Judging from reading some of the fear mongering in the Western media about the 6,000 Sunni Jihadists in Syria that began with naming the 1,200 lightly-armed Jabhat al-Nusra a terrorist organization equivalent to the 50,000 rockets and missiles operating 65,000 strong Hezbollah fighters, one cannot, considering the facts, but wonder where all of this re-alignment of attention is leading us.
If the aim is to equalize the threat of the Jihadists with the threat of the Assad, the Quds, and the Hezbollah forces, here are some sobering facts:
- The Jihadists in Syria number around 6,000 in the latest estimates provided by US Officials (dated July 2, 2013).
- The Jihadists are equipped with only small arms and much effort by the international intelligence community, to include the US, is concentrated on starving them from any weapons that could be used in the future against Western or Arab countries.
- The Jihadists are stateless, which makes them a target of drone attacks; their rogue status also make them unpredictable and highly dangerous.
- The Jihadists have limited training and many are entering Syria to take-up arms for the first time.
- The Syrian and the Arab street, in general, have implicitly backed the Jihadists (i.e. Jabhat al-Nusra) in its fight against the Assad regime, which can metamorphose into a far more threatening status in the future.
- According to Western intelligence sources, the Quds Brigades number between 125,000 to 300,000.
- According to FARS (Iranian news agency), Hezbollah”™s forces number around 65,000.
- In Syria, between the Republican Guard protecting Assad, the 4th Division led by his brother Maher, the 15th Special Forces Division making Sweida near the Israeli borders its home, and the Shabeeha rogue and above-the-law elements, it is estimated Assad controls highly-disciplined and well-trained 90,000 to 175,000 loyalists (best estimates based on equivalent Soviet era numbers and various reports). .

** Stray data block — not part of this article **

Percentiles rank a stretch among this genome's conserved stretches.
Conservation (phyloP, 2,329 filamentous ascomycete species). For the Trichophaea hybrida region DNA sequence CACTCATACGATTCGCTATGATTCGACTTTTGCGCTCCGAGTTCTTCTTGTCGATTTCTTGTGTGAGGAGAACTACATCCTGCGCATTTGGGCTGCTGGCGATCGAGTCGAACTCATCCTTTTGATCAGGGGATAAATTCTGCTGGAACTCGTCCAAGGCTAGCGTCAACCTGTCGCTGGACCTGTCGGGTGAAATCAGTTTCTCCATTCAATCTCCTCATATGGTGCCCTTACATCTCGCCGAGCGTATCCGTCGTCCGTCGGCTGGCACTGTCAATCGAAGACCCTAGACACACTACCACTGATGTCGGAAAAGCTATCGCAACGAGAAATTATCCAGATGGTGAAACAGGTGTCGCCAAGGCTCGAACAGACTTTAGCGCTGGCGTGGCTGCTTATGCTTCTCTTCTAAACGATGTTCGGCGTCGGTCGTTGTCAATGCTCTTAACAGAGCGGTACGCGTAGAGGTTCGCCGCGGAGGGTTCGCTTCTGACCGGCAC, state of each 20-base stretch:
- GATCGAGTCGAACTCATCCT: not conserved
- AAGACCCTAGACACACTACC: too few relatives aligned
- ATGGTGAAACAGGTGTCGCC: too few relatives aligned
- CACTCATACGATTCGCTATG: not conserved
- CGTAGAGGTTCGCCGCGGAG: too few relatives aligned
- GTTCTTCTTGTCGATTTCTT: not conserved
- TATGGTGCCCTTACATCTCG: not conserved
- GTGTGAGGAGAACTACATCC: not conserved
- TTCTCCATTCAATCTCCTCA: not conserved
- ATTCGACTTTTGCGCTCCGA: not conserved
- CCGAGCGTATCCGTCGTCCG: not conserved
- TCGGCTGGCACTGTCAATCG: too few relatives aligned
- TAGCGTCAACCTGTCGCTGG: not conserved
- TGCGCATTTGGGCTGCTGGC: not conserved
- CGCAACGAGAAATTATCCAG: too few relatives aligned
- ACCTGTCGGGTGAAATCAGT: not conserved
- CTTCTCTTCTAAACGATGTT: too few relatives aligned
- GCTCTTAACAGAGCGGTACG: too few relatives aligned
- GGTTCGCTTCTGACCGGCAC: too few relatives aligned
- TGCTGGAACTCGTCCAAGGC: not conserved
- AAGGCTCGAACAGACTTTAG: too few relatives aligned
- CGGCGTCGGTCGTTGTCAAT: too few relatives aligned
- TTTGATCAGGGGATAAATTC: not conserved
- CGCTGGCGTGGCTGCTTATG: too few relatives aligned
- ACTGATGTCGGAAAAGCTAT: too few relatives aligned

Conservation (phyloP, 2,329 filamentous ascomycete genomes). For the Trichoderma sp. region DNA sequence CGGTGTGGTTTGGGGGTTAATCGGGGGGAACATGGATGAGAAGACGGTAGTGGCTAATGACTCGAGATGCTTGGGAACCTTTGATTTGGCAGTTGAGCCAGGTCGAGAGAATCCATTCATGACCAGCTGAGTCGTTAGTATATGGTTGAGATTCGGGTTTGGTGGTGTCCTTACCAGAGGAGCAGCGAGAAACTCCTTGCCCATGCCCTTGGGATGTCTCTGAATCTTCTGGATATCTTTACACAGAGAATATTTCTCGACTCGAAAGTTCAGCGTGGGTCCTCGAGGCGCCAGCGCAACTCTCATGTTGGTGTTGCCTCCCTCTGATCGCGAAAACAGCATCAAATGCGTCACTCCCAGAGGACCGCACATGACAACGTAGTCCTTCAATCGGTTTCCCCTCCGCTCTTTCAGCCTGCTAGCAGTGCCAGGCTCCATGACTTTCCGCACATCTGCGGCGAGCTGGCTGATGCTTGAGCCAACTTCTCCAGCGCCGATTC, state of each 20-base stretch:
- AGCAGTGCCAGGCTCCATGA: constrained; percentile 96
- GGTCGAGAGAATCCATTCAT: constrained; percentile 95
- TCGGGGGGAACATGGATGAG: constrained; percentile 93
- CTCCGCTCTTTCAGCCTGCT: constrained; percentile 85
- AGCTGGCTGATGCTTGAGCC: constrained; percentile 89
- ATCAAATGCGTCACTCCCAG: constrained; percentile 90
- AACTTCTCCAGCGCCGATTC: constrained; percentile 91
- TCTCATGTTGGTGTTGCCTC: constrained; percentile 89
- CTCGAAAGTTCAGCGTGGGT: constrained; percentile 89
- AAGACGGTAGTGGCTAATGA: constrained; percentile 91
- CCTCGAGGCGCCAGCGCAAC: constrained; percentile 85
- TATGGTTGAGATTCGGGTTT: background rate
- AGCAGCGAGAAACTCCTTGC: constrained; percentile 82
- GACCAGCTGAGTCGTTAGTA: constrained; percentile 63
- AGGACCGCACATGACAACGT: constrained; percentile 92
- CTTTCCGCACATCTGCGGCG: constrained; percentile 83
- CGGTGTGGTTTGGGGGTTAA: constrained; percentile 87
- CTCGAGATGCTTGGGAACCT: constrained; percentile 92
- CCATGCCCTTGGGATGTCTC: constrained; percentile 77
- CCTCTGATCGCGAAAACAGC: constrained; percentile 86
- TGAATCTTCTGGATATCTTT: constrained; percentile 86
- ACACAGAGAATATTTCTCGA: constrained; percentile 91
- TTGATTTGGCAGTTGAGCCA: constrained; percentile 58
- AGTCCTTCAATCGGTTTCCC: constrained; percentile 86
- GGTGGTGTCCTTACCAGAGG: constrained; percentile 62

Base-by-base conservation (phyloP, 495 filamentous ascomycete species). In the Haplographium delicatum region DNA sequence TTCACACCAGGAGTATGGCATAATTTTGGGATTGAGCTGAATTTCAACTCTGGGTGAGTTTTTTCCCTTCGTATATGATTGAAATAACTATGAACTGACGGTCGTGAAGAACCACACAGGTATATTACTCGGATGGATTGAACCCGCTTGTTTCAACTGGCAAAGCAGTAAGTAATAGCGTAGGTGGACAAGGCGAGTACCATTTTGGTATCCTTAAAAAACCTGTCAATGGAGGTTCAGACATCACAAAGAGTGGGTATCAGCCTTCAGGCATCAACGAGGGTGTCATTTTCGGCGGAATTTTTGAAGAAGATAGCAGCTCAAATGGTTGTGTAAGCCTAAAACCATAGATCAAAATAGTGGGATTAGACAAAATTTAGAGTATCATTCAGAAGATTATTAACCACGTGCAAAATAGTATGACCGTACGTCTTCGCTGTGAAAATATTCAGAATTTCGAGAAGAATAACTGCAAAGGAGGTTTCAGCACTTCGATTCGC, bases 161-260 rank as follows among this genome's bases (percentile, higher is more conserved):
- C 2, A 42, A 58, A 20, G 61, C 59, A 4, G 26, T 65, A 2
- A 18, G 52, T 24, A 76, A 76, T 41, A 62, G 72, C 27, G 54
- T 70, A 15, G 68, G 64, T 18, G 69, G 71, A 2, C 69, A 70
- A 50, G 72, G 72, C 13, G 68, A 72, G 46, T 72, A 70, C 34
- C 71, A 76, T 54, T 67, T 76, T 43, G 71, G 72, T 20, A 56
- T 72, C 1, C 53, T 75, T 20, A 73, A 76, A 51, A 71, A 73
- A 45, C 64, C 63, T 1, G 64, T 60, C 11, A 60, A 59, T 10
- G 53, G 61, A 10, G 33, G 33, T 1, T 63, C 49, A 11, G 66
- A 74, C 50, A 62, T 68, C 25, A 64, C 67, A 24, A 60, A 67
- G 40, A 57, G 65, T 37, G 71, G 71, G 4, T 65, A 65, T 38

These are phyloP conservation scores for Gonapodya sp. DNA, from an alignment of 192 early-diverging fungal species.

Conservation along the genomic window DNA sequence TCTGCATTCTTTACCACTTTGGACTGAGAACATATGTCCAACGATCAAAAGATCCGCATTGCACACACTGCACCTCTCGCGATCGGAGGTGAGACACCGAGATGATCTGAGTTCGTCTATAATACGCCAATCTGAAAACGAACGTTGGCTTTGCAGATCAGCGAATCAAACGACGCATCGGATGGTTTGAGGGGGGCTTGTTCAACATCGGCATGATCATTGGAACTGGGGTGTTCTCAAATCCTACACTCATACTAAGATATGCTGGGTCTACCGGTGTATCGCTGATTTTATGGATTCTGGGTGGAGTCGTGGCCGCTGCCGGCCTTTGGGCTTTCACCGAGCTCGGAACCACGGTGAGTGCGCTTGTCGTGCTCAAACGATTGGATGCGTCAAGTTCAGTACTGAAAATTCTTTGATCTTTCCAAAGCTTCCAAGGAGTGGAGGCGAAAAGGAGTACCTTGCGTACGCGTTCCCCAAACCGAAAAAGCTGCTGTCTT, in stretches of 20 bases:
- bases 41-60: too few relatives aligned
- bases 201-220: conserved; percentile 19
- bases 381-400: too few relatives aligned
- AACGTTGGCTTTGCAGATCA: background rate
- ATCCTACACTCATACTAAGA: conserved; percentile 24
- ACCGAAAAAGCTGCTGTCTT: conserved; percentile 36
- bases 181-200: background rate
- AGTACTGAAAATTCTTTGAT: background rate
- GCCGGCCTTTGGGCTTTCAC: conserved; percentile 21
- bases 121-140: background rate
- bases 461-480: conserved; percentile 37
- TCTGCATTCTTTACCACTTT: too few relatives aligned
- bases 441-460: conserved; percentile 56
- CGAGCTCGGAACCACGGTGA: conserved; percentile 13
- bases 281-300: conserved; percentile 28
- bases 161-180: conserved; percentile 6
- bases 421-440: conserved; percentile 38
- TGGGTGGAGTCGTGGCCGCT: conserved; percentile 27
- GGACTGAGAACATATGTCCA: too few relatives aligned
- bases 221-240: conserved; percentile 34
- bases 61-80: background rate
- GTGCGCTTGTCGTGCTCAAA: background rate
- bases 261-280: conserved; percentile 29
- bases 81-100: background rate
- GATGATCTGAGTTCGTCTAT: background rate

- Between all those terrorist militants and forces, they possess tens of thousands of missiles, thousands of anti-aircraft shoulder-held missiles, thousands of tanks, and a nuclear program that could be used against a number of countries they consider enemies of theirs.
- All three enjoy UN nation status (Iran, Syria, Lebanon), which provides all three terrorist organizations with the protection of the law as they break every international law.
Be it by numbers, types of weapons, legal status, or goals, the Assad/Iran/Hezbollah threat is far more dangerous than the 6,000 Jihadists fighting in Syria could ever be. Time for a reality check here to those pushing the Jihadist narrative, which is implicitly helping the Iranian regime of the Mullahs.
Both are dangerous and both require our undivided attention, but more so of the Iranian axis than the 6,000 Jihadists who represent the only hope to defeat Assad now that his invitation to them has backfired. Assad winning this war means more terror, more turmoil, and more instability. After Assad, it will be far easier to disarm and defeat the lawless Jihadists.
If the aim of the media’s Jihadist over-sized attention is to force the Syrian rebels into a peace deal with Assad, under the auspices of Secretary’s Kerry Geneva Conference, by taking both the past sacrifices and the future terror of Assad against the rebellion out of the equation, this effort is DOA. Too much blood, hate, and irrevocable attention by massive public support in the Arab street (Just watch the Arabic al-Jazeera to get a sense).
Furthermore, a Geneva Conference settles a small difference in a war that could erupt again between the Gulf countries and Iran now that Assad has turned the Syrian civil war into a sectarian reality. Gushing wounds require surgeries, not Band-Aids.
Comparatively speaking to Egypt, Mubarak was a US ally replaced by the undesirable and threatening pro-Jihadist Muslim Brotherhood; but Assad is a US enemy, which, if we learned our lesson in Egypt, the Muslim Brotherhood may not conclusively replace. That settled difference makes the case for the removal of Assad just a tad more compelling for the US and its allies in the region.
Considering what is happening in Egypt today, it is safe to say that freedom has its way of fixing its own wrong and that selling short the power of the Arab Spring was a mistake. It provides the architects of the US Syrian policy a valuable insurance policy considering that half the Syrian population is both liberal/secular and the other half teeters between a devout and an observant Islam to a more recent form of extremist or terrorizing Islam.
Of the more recent extremism, I believe it is short-lived amongst the general Syrian population and refugees the result of more leadership by the tiny Jabhat al-Nusra rescue boat than the Obama Administration rescue aircraft carriers that never materialized.